Rather than being an essay, this post is really more of a "bleg."
Economics seems to spawn some colorful political sobriquets -- "voo-doo economics," "trickle-down economics," "Clintonomics," etc. The latest of these seems to be "bottom-up economics." I am trying to understand "bottom-up economics," but I am having difficulty finding good resources to study.
Most major economic theories can be traced to well-known economists who represent specific schools of economic thought. Keynesian or "demand-side" economics is of course attributed to John Maynard Keynes. Monetarism is attributed to Milton Friedman and the Chicago School of Economics. Supply-side theory is attributed to Robert Mundell and Arthur Laffer, and loosely associated with the Austrian School (much to the chagrin of hard-core Austrian economists).
Can someone explain the theoretical foundation of "bottom-up economics?" Who is responsible for the scholarship behind the bottom-up economic theory? Or are we dealing (again) with simply another political term?
Web searches have turned up little, save for election-year pep talks and populist appeals, like this one written about a year ago by Robert Reich on his personal blog,
There are only two economic philosophies in America - trickle down and bottom up.
... Bottom up means giving all Americans what they need to be productive - universal and affordable health coverage, good schools, a chance to attend college, job retraining, affordable child care, and good public transportation to and from the job, for starters. But as we learned a decade ago, this requires money - even more, now ... Even if we cut corporate welfare, eliminated subsidies to agribusiness, and banned all earmarks, we wouldn't have nearly enough.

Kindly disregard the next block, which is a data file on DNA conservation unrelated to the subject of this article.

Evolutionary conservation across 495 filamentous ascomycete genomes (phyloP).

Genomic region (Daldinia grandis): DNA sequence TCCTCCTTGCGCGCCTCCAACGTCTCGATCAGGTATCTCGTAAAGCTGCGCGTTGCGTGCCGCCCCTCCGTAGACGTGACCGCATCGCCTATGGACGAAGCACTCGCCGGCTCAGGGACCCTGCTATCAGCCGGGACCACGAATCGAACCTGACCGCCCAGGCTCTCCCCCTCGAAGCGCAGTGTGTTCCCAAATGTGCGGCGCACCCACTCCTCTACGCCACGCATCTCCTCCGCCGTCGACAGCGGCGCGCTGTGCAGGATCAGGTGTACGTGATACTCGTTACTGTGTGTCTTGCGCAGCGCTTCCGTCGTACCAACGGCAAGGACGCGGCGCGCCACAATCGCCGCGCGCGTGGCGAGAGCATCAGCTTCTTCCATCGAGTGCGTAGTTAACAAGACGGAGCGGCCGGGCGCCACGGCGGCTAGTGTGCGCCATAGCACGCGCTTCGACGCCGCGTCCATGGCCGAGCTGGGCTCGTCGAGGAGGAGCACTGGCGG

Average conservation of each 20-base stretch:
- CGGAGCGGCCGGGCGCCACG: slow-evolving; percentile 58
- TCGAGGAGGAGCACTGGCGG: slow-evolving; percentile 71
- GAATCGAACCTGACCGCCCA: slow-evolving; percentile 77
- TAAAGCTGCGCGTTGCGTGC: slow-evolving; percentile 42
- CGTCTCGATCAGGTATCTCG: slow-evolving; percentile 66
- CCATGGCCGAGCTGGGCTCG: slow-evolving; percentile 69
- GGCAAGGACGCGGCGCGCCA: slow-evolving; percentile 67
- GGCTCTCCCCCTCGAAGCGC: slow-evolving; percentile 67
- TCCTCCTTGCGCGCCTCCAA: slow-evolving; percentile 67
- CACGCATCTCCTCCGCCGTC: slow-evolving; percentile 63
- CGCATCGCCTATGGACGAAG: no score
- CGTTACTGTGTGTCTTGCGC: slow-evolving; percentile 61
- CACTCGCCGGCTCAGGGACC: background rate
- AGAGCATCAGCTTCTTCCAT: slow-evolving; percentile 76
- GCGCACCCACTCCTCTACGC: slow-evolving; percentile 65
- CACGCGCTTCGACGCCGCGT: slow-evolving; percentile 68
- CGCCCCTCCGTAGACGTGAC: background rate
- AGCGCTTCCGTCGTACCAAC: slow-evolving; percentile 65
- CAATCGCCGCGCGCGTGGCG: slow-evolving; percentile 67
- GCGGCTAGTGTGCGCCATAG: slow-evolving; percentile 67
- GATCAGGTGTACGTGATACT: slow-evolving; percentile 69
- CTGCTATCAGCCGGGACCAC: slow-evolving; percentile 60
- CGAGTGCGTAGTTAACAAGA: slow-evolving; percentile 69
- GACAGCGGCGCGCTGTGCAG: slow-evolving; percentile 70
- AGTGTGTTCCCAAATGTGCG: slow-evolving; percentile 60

The only way is to stop obsessing about balancing the budget and start pushing for a serious tax hike on the rich.
That sounds suspiciously like good old Marxist wealth redistribution: using the government as a conduit to siphon money from the wealthy (Reich is a proponent of the so-called "wealth tax" that would confiscate assets in addition to income) and award it through subsidies either directly to individuals or to compliant (read: obedient) businesses.
I'm also finding things like this, written by a starry-eyed Obama supporter who, despite her earnestness, seems to have a very poor comprehension of basic economics and finance. (At least one commenter, Aaron, tries to gently point out some of the flaws in her reasoning.)
If there is some good theoretical backbone behind bottom-up economics, I'd like to see it. Can WizBang readers help me out?
- Michael Laprarie